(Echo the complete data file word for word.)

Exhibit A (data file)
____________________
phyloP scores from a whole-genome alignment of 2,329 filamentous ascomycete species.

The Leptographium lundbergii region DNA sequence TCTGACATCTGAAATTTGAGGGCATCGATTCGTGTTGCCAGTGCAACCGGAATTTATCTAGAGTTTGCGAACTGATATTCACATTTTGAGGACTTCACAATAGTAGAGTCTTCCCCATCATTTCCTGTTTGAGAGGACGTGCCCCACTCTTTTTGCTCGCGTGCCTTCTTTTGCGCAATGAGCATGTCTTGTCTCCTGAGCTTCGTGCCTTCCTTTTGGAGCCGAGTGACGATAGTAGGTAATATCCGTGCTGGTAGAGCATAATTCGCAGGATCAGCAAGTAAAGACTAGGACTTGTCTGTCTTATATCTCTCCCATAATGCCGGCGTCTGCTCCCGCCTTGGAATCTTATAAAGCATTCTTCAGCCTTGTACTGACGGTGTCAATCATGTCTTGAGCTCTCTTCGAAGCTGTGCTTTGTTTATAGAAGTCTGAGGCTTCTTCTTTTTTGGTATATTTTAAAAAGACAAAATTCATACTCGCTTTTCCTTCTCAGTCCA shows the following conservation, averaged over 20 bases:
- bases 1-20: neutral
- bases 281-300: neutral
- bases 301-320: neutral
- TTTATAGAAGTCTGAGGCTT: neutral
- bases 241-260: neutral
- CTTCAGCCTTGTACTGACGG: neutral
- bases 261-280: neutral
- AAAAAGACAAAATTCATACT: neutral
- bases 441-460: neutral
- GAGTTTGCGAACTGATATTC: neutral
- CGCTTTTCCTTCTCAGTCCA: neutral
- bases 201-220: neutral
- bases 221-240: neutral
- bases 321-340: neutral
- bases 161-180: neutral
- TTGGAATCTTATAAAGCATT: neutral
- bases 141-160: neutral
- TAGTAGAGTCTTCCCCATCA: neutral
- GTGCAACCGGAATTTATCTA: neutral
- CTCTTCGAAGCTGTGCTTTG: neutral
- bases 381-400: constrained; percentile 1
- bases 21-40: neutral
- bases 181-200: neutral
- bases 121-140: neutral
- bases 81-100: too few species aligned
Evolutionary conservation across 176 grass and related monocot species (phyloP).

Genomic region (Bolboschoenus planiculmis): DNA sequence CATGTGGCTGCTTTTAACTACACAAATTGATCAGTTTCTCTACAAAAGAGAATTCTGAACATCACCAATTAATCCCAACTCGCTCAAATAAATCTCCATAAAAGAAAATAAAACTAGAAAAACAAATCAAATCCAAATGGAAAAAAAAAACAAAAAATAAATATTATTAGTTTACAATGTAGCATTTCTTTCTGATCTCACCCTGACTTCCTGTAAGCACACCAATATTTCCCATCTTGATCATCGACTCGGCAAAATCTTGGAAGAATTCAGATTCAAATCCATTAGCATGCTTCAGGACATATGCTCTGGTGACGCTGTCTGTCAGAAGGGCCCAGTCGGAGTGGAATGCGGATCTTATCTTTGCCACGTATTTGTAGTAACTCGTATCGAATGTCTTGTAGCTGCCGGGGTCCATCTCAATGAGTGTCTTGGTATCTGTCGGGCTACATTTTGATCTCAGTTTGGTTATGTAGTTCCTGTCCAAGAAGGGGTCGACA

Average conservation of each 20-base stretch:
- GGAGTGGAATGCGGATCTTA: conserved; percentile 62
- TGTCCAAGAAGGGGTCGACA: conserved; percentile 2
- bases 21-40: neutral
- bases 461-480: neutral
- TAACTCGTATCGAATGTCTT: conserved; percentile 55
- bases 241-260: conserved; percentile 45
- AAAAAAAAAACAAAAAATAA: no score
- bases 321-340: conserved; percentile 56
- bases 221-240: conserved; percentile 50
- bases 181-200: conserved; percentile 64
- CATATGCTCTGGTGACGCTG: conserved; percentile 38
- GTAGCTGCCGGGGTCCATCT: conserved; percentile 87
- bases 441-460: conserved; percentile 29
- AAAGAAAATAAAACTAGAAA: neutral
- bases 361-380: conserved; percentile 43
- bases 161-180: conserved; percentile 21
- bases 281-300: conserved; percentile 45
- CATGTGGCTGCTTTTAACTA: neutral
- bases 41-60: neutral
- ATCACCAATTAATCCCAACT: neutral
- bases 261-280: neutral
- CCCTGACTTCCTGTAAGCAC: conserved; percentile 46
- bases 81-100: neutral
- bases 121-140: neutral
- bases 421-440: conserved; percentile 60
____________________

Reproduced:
phyloP scores from a whole-genome alignment of 2,329 filamentous ascomycete species.

The Leptographium lundbergii region DNA sequence TCTGACATCTGAAATTTGAGGGCATCGATTCGTGTTGCCAGTGCAACCGGAATTTATCTAGAGTTTGCGAACTGATATTCACATTTTGAGGACTTCACAATAGTAGAGTCTTCCCCATCATTTCCTGTTTGAGAGGACGTGCCCCACTCTTTTTGCTCGCGTGCCTTCTTTTGCGCAATGAGCATGTCTTGTCTCCTGAGCTTCGTGCCTTCCTTTTGGAGCCGAGTGACGATAGTAGGTAATATCCGTGCTGGTAGAGCATAATTCGCAGGATCAGCAAGTAAAGACTAGGACTTGTCTGTCTTATATCTCTCCCATAATGCCGGCGTCTGCTCCCGCCTTGGAATCTTATAAAGCATTCTTCAGCCTTGTACTGACGGTGTCAATCATGTCTTGAGCTCTCTTCGAAGCTGTGCTTTGTTTATAGAAGTCTGAGGCTTCTTCTTTTTTGGTATATTTTAAAAAGACAAAATTCATACTCGCTTTTCCTTCTCAGTCCA shows the following conservation, averaged over 20 bases:
- bases 1-20: neutral
- bases 281-300: neutral
- bases 301-320: neutral
- TTTATAGAAGTCTGAGGCTT: neutral
- bases 241-260: neutral
- CTTCAGCCTTGTACTGACGG: neutral
- bases 261-280: neutral
- AAAAAGACAAAATTCATACT: neutral
- bases 441-460: neutral
- GAGTTTGCGAACTGATATTC: neutral
- CGCTTTTCCTTCTCAGTCCA: neutral
- bases 201-220: neutral
- bases 221-240: neutral
- bases 321-340: neutral
- bases 161-180: neutral
- TTGGAATCTTATAAAGCATT: neutral
- bases 141-160: neutral
- TAGTAGAGTCTTCCCCATCA: neutral
- GTGCAACCGGAATTTATCTA: neutral
- CTCTTCGAAGCTGTGCTTTG: neutral
- bases 381-400: constrained; percentile 1
- bases 21-40: neutral
- bases 181-200: neutral
- bases 121-140: neutral
- bases 81-100: too few species aligned
Evolutionary conservation across 176 grass and related monocot species (phyloP).

Genomic region (Bolboschoenus planiculmis): DNA sequence CATGTGGCTGCTTTTAACTACACAAATTGATCAGTTTCTCTACAAAAGAGAATTCTGAACATCACCAATTAATCCCAACTCGCTCAAATAAATCTCCATAAAAGAAAATAAAACTAGAAAAACAAATCAAATCCAAATGGAAAAAAAAAACAAAAAATAAATATTATTAGTTTACAATGTAGCATTTCTTTCTGATCTCACCCTGACTTCCTGTAAGCACACCAATATTTCCCATCTTGATCATCGACTCGGCAAAATCTTGGAAGAATTCAGATTCAAATCCATTAGCATGCTTCAGGACATATGCTCTGGTGACGCTGTCTGTCAGAAGGGCCCAGTCGGAGTGGAATGCGGATCTTATCTTTGCCACGTATTTGTAGTAACTCGTATCGAATGTCTTGTAGCTGCCGGGGTCCATCTCAATGAGTGTCTTGGTATCTGTCGGGCTACATTTTGATCTCAGTTTGGTTATGTAGTTCCTGTCCAAGAAGGGGTCGACA

Average conservation of each 20-base stretch:
- GGAGTGGAATGCGGATCTTA: conserved; percentile 62
- TGTCCAAGAAGGGGTCGACA: conserved; percentile 2
- bases 21-40: neutral
- bases 461-480: neutral
- TAACTCGTATCGAATGTCTT: conserved; percentile 55
- bases 241-260: conserved; percentile 45
- AAAAAAAAAACAAAAAATAA: no score
- bases 321-340: conserved; percentile 56
- bases 221-240: conserved; percentile 50
- bases 181-200: conserved; percentile 64
- CATATGCTCTGGTGACGCTG: conserved; percentile 38
- GTAGCTGCCGGGGTCCATCT: conserved; percentile 87
- bases 441-460: conserved; percentile 29
- AAAGAAAATAAAACTAGAAA: neutral
- bases 361-380: conserved; percentile 43
- bases 161-180: conserved; percentile 21
- bases 281-300: conserved; percentile 45
- CATGTGGCTGCTTTTAACTA: neutral
- bases 41-60: neutral
- ATCACCAATTAATCCCAACT: neutral
- bases 261-280: neutral
- CCCTGACTTCCTGTAAGCAC: conserved; percentile 46
- bases 81-100: neutral
- bases 121-140: neutral
- bases 421-440: conserved; percentile 60